Saturday, 25 February 2017




PMDD...from one guy to another...


Violence...It's NEVER okay. Assault is never acceptable. Physical Abuse must never be tolerated. PMDD must not be used as a justification or acceptable reason for assault, abuse or violence. If there's violence in your relationship, things need to change. Communication is key. Intervention may be necessary. An emotional discussion is of utmost importance.

Yes, my wife had aggressive tendencies earlier in our relationship. Yes, there have been flare-ups over the years. But we talked about it then and we're STILL talking about it...and it's not easy.

My wife has worked her ass off trying to control those aggressive urges. She said that, having kids, seeing them in her PMDD haze, lessens her potential for unleashing the beast within. However, it increases the likelihood of her hibernating in the basement for hours on end. It's a Catch-22. The kids want to see her but she doesn't want them to see her in that state. She wants to be involved in their weekend shenanigans but fears what might happen should another wave of darkness roll in.

How do we deal?

First of all, we have an agreement. When there's too much Dude chaos, when they're sending her anxiety through the roof, when the stimuli of us is too much, she goes downstairs. She burrows. I'll check on her when I can, asking a simple question - do you need anything? If the answer's no, I leave her, returning to the kids.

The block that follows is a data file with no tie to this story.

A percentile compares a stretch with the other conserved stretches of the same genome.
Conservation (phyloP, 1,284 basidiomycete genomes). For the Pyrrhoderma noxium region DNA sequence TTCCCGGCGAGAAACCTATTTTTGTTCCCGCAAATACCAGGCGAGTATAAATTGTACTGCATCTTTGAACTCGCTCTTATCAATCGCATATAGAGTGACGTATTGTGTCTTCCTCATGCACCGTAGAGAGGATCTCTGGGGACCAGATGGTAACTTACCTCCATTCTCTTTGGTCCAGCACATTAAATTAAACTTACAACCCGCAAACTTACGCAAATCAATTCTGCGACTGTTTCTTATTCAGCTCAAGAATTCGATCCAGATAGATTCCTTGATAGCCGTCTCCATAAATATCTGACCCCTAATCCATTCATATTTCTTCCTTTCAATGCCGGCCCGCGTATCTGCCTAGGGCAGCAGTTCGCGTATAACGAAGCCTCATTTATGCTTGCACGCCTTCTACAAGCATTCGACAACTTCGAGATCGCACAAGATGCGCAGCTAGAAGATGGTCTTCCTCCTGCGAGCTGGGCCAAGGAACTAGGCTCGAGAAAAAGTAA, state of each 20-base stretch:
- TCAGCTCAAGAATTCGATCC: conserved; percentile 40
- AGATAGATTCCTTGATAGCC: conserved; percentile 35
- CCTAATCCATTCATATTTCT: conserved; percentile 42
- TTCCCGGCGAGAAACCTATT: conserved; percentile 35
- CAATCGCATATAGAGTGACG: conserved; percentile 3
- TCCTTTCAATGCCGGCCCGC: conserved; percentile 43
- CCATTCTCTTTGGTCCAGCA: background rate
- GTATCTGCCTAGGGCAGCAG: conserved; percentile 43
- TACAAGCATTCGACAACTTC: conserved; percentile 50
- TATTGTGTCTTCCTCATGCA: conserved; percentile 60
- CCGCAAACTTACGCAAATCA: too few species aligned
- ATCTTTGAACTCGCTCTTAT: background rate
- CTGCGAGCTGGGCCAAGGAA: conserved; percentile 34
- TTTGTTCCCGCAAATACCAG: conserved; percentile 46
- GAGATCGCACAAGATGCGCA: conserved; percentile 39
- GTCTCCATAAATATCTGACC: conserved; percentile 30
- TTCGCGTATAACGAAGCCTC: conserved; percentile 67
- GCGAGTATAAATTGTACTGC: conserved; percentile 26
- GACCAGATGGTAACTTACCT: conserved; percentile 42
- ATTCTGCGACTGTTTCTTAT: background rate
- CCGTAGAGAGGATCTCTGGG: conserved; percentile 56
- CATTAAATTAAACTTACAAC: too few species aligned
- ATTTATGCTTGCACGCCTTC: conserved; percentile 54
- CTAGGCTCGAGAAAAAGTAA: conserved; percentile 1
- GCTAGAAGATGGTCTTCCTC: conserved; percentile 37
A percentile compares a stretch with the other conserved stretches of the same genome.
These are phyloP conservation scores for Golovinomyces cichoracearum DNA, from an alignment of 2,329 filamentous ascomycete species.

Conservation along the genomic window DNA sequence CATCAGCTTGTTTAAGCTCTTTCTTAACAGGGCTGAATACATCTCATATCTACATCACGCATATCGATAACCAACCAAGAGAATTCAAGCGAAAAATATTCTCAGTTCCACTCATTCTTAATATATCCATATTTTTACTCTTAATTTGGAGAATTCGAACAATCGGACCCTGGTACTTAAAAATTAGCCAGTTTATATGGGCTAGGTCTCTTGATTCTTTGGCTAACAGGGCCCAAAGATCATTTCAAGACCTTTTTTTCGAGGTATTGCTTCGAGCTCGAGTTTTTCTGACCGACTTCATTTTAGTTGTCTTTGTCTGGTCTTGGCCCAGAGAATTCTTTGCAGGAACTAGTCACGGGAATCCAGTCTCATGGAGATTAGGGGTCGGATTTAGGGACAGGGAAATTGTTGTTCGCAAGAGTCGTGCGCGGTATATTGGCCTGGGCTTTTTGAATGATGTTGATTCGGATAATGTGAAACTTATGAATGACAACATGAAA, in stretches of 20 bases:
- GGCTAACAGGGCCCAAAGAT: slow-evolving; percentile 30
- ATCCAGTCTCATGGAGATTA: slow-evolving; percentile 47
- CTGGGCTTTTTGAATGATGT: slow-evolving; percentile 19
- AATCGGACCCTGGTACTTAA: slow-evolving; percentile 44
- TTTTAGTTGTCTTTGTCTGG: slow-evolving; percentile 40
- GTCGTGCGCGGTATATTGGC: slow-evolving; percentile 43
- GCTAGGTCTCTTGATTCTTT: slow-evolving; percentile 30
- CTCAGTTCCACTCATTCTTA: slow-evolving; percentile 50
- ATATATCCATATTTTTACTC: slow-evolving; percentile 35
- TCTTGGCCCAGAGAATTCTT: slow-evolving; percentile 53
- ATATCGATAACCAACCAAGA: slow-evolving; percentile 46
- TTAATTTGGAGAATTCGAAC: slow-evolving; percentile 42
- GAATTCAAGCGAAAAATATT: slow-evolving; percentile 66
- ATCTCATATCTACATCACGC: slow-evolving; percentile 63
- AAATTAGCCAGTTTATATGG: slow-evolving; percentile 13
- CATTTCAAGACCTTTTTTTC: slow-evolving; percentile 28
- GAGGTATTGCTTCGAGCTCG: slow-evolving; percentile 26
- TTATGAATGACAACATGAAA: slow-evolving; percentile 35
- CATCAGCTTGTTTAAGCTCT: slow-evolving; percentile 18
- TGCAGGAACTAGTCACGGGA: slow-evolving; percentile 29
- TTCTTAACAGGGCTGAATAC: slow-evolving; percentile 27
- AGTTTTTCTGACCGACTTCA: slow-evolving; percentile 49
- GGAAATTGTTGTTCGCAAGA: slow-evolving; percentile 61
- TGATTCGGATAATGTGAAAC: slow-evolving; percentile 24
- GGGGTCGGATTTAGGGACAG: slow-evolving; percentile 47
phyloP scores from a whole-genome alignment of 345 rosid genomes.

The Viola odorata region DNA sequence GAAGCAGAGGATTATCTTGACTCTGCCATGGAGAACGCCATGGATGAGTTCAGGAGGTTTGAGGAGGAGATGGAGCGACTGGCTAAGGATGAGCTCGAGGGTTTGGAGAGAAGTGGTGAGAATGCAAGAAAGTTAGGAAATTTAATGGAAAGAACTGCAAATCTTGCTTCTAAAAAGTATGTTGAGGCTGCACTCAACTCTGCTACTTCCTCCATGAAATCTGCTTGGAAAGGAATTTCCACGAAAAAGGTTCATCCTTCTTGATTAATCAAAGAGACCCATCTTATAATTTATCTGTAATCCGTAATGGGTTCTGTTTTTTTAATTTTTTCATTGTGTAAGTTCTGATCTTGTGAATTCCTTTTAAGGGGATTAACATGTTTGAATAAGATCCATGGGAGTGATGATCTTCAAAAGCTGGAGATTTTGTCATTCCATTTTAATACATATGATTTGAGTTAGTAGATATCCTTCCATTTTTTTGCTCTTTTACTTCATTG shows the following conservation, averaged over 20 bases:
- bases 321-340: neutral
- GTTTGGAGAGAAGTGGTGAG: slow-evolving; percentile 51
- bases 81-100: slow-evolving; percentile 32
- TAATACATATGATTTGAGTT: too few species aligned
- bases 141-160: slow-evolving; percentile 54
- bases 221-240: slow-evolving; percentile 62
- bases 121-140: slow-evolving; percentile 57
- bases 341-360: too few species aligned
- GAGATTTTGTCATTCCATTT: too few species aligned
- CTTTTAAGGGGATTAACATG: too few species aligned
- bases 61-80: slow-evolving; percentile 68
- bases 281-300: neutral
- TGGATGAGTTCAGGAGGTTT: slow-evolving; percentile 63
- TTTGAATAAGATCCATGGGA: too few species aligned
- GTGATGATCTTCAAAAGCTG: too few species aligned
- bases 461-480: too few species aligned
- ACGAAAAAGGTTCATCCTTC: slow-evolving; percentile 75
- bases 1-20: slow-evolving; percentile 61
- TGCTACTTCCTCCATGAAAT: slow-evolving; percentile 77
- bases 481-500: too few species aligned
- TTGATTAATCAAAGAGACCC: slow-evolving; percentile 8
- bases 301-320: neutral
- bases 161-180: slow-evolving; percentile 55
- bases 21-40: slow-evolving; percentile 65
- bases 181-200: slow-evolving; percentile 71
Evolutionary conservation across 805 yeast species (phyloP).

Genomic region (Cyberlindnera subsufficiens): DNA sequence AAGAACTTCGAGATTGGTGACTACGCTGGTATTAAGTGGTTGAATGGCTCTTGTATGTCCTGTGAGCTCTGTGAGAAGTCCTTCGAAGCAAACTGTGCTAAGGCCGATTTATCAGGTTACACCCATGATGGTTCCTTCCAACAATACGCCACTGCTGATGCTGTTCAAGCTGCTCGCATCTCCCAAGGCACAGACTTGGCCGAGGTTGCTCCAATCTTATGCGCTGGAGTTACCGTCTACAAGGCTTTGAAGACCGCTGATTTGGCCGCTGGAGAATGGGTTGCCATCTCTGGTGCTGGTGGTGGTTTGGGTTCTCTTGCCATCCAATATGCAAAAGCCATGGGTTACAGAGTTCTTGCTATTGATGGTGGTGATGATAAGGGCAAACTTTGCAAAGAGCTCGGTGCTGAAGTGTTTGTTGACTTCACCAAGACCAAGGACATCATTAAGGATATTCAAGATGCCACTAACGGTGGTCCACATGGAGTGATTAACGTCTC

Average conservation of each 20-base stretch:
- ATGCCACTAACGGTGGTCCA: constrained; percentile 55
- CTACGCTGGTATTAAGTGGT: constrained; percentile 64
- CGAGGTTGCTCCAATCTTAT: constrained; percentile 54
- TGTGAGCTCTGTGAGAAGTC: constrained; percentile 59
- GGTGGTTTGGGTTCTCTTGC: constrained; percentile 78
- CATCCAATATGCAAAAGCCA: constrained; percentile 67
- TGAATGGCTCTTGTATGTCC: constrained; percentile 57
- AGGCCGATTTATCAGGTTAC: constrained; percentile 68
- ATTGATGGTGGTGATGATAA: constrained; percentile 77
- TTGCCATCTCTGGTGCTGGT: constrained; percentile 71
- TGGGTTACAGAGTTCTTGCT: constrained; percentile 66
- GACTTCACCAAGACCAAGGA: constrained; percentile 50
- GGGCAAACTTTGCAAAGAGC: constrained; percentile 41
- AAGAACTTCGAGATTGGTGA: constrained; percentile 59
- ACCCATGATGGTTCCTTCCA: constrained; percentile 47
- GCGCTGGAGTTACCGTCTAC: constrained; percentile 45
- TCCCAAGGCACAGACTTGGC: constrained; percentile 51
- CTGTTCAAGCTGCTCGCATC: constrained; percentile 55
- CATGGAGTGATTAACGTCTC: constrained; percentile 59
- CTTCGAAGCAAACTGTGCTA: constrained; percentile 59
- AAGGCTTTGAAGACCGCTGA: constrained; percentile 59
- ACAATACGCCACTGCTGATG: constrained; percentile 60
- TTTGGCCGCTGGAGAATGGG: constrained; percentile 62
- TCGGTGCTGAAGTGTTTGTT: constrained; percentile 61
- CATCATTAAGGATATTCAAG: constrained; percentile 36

When she says to 'leave me alone' or 'go away' or 'get out', I do.

When she says she doesn't want anything, when she tells me she needs her space, I give it to her.

However long it takes, I don't bug her or inundate her with questions or hugs or kisses.

In the nicer weather, she goes for a run. There are days where, she'll walk to the front door in her running clothes say "I'm going for a run" and leave. As she goes, so does the dark cloud that surrounds her.

Self preservation is key. For you and her.

It's hard as hell to see your partner shattered or in a world of hurt. It's even harder to hear her tell you to leave her alone. And it'll seem like the hardest thing ever to walk away, to let her be, to actually hear and accept her words.
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What's my story?

Early in our relationship, as we developed mutual coping mechanisms for her bouts of PMDD, we were very clear with each other - if she wants something, she needs to ask for it. I can't read her mind. If she says she doesn't want anything, I can't get in trouble for not getting her the chocolate bar or ice cream or chips she was thinking of! Either she says what she wants or gets it herself.

Secondly, when she would tell me to leave her alone, I would. No matter how much I wanted to help, I walked away. I went to Starbucks. I went to a pub and watched sports (and ate free peanuts). Yes, I worried. Yes, I was scared. Yes, I struggled to concentrate on the game. But, we had another agreement: when she wanted something or needed something, she'd text me with specifics.

I don't know what went on in our apartment (and later our home) while I was out. Screaming? Yelling? Hitting pillows? Punching walls? I know there'd be stuff on the floor that wasn't there earlier but, I didn't ask anything. I came in, gave her what she wanted (chocolate? hug? bag of dill pickle chips?) and, usually, said nothing. I let her speak first...let her initiate the communication. That told me she was ready to talk...that she was coming out of her state.